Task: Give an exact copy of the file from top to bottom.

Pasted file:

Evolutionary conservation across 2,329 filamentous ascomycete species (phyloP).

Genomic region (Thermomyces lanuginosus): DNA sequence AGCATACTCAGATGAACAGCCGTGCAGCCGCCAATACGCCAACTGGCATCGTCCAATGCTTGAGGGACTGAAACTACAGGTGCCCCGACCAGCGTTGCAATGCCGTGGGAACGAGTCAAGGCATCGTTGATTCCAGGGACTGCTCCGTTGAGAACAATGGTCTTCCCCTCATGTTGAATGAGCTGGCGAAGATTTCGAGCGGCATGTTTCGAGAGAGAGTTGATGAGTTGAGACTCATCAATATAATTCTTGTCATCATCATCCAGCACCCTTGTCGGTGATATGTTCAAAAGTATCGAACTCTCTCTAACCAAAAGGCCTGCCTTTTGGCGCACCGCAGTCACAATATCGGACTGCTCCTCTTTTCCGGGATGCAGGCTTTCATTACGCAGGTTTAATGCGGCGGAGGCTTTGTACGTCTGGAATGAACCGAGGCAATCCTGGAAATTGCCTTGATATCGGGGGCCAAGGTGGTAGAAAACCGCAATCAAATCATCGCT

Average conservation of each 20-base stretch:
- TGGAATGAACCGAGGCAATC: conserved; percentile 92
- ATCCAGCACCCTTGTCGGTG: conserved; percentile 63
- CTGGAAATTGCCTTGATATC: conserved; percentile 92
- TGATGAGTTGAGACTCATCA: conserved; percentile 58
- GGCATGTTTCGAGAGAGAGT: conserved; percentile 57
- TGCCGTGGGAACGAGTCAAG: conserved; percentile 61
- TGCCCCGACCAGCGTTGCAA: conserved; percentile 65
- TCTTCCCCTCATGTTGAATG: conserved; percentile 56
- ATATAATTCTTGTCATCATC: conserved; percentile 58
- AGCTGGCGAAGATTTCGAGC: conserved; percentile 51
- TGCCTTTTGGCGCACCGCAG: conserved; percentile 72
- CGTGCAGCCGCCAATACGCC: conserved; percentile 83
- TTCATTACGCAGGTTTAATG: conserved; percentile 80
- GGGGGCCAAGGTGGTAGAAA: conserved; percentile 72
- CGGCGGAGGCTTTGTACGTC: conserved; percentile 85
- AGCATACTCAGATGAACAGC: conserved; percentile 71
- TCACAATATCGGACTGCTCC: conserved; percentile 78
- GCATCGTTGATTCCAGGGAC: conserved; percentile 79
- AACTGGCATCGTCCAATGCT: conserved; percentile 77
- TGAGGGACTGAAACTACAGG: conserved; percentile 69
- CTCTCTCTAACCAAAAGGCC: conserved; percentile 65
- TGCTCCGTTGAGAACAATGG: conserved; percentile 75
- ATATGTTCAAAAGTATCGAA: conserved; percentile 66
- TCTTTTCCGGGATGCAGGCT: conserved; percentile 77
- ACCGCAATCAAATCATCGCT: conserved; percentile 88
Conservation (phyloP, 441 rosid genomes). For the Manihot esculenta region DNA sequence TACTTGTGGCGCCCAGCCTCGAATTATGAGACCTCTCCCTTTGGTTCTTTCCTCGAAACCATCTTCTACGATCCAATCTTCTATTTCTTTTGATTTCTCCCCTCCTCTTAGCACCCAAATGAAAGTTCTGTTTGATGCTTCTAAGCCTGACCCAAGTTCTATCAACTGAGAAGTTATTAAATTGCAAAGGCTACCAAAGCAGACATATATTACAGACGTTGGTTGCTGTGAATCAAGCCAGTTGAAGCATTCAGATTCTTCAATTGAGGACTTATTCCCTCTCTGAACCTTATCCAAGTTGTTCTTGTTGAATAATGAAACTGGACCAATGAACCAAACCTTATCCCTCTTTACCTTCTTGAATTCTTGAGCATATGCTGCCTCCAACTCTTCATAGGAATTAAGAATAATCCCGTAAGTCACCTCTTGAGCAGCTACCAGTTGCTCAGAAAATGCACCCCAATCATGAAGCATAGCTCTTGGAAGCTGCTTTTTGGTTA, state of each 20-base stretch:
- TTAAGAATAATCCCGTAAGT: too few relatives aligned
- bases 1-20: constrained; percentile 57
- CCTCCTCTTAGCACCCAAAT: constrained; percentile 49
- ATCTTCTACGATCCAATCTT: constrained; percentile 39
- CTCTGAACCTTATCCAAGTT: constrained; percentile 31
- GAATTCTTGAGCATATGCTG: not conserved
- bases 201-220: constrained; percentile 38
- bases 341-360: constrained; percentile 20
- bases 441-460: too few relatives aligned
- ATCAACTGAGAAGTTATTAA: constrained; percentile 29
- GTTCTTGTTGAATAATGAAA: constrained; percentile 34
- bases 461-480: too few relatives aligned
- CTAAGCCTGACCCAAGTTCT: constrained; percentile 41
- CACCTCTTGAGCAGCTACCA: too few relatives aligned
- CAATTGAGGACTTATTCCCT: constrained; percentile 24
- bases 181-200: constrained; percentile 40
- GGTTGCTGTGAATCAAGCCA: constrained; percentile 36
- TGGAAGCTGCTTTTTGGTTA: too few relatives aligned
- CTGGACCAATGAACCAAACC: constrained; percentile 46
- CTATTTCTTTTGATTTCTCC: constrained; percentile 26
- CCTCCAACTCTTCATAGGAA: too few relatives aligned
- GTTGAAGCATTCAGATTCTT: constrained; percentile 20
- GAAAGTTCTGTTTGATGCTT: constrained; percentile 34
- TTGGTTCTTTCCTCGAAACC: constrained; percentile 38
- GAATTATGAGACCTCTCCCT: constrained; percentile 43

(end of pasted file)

Evolutionary conservation across 2,329 filamentous ascomycete species (phyloP).

Genomic region (Thermomyces lanuginosus): DNA sequence AGCATACTCAGATGAACAGCCGTGCAGCCGCCAATACGCCAACTGGCATCGTCCAATGCTTGAGGGACTGAAACTACAGGTGCCCCGACCAGCGTTGCAATGCCGTGGGAACGAGTCAAGGCATCGTTGATTCCAGGGACTGCTCCGTTGAGAACAATGGTCTTCCCCTCATGTTGAATGAGCTGGCGAAGATTTCGAGCGGCATGTTTCGAGAGAGAGTTGATGAGTTGAGACTCATCAATATAATTCTTGTCATCATCATCCAGCACCCTTGTCGGTGATATGTTCAAAAGTATCGAACTCTCTCTAACCAAAAGGCCTGCCTTTTGGCGCACCGCAGTCACAATATCGGACTGCTCCTCTTTTCCGGGATGCAGGCTTTCATTACGCAGGTTTAATGCGGCGGAGGCTTTGTACGTCTGGAATGAACCGAGGCAATCCTGGAAATTGCCTTGATATCGGGGGCCAAGGTGGTAGAAAACCGCAATCAAATCATCGCT

Average conservation of each 20-base stretch:
- TGGAATGAACCGAGGCAATC: conserved; percentile 92
- ATCCAGCACCCTTGTCGGTG: conserved; percentile 63
- CTGGAAATTGCCTTGATATC: conserved; percentile 92
- TGATGAGTTGAGACTCATCA: conserved; percentile 58
- GGCATGTTTCGAGAGAGAGT: conserved; percentile 57
- TGCCGTGGGAACGAGTCAAG: conserved; percentile 61
- TGCCCCGACCAGCGTTGCAA: conserved; percentile 65
- TCTTCCCCTCATGTTGAATG: conserved; percentile 56
- ATATAATTCTTGTCATCATC: conserved; percentile 58
- AGCTGGCGAAGATTTCGAGC: conserved; percentile 51
- TGCCTTTTGGCGCACCGCAG: conserved; percentile 72
- CGTGCAGCCGCCAATACGCC: conserved; percentile 83
- TTCATTACGCAGGTTTAATG: conserved; percentile 80
- GGGGGCCAAGGTGGTAGAAA: conserved; percentile 72
- CGGCGGAGGCTTTGTACGTC: conserved; percentile 85
- AGCATACTCAGATGAACAGC: conserved; percentile 71
- TCACAATATCGGACTGCTCC: conserved; percentile 78
- GCATCGTTGATTCCAGGGAC: conserved; percentile 79
- AACTGGCATCGTCCAATGCT: conserved; percentile 77
- TGAGGGACTGAAACTACAGG: conserved; percentile 69
- CTCTCTCTAACCAAAAGGCC: conserved; percentile 65
- TGCTCCGTTGAGAACAATGG: conserved; percentile 75
- ATATGTTCAAAAGTATCGAA: conserved; percentile 66
- TCTTTTCCGGGATGCAGGCT: conserved; percentile 77
- ACCGCAATCAAATCATCGCT: conserved; percentile 88
Conservation (phyloP, 441 rosid genomes). For the Manihot esculenta region DNA sequence TACTTGTGGCGCCCAGCCTCGAATTATGAGACCTCTCCCTTTGGTTCTTTCCTCGAAACCATCTTCTACGATCCAATCTTCTATTTCTTTTGATTTCTCCCCTCCTCTTAGCACCCAAATGAAAGTTCTGTTTGATGCTTCTAAGCCTGACCCAAGTTCTATCAACTGAGAAGTTATTAAATTGCAAAGGCTACCAAAGCAGACATATATTACAGACGTTGGTTGCTGTGAATCAAGCCAGTTGAAGCATTCAGATTCTTCAATTGAGGACTTATTCCCTCTCTGAACCTTATCCAAGTTGTTCTTGTTGAATAATGAAACTGGACCAATGAACCAAACCTTATCCCTCTTTACCTTCTTGAATTCTTGAGCATATGCTGCCTCCAACTCTTCATAGGAATTAAGAATAATCCCGTAAGTCACCTCTTGAGCAGCTACCAGTTGCTCAGAAAATGCACCCCAATCATGAAGCATAGCTCTTGGAAGCTGCTTTTTGGTTA, state of each 20-base stretch:
- TTAAGAATAATCCCGTAAGT: too few relatives aligned
- bases 1-20: constrained; percentile 57
- CCTCCTCTTAGCACCCAAAT: constrained; percentile 49
- ATCTTCTACGATCCAATCTT: constrained; percentile 39
- CTCTGAACCTTATCCAAGTT: constrained; percentile 31
- GAATTCTTGAGCATATGCTG: not conserved
- bases 201-220: constrained; percentile 38
- bases 341-360: constrained; percentile 20
- bases 441-460: too few relatives aligned
- ATCAACTGAGAAGTTATTAA: constrained; percentile 29
- GTTCTTGTTGAATAATGAAA: constrained; percentile 34
- bases 461-480: too few relatives aligned
- CTAAGCCTGACCCAAGTTCT: constrained; percentile 41
- CACCTCTTGAGCAGCTACCA: too few relatives aligned
- CAATTGAGGACTTATTCCCT: constrained; percentile 24
- bases 181-200: constrained; percentile 40
- GGTTGCTGTGAATCAAGCCA: constrained; percentile 36
- TGGAAGCTGCTTTTTGGTTA: too few relatives aligned
- CTGGACCAATGAACCAAACC: constrained; percentile 46
- CTATTTCTTTTGATTTCTCC: constrained; percentile 26
- CCTCCAACTCTTCATAGGAA: too few relatives aligned
- GTTGAAGCATTCAGATTCTT: constrained; percentile 20
- GAAAGTTCTGTTTGATGCTT: constrained; percentile 34
- TTGGTTCTTTCCTCGAAACC: constrained; percentile 38
- GAATTATGAGACCTCTCCCT: constrained; percentile 43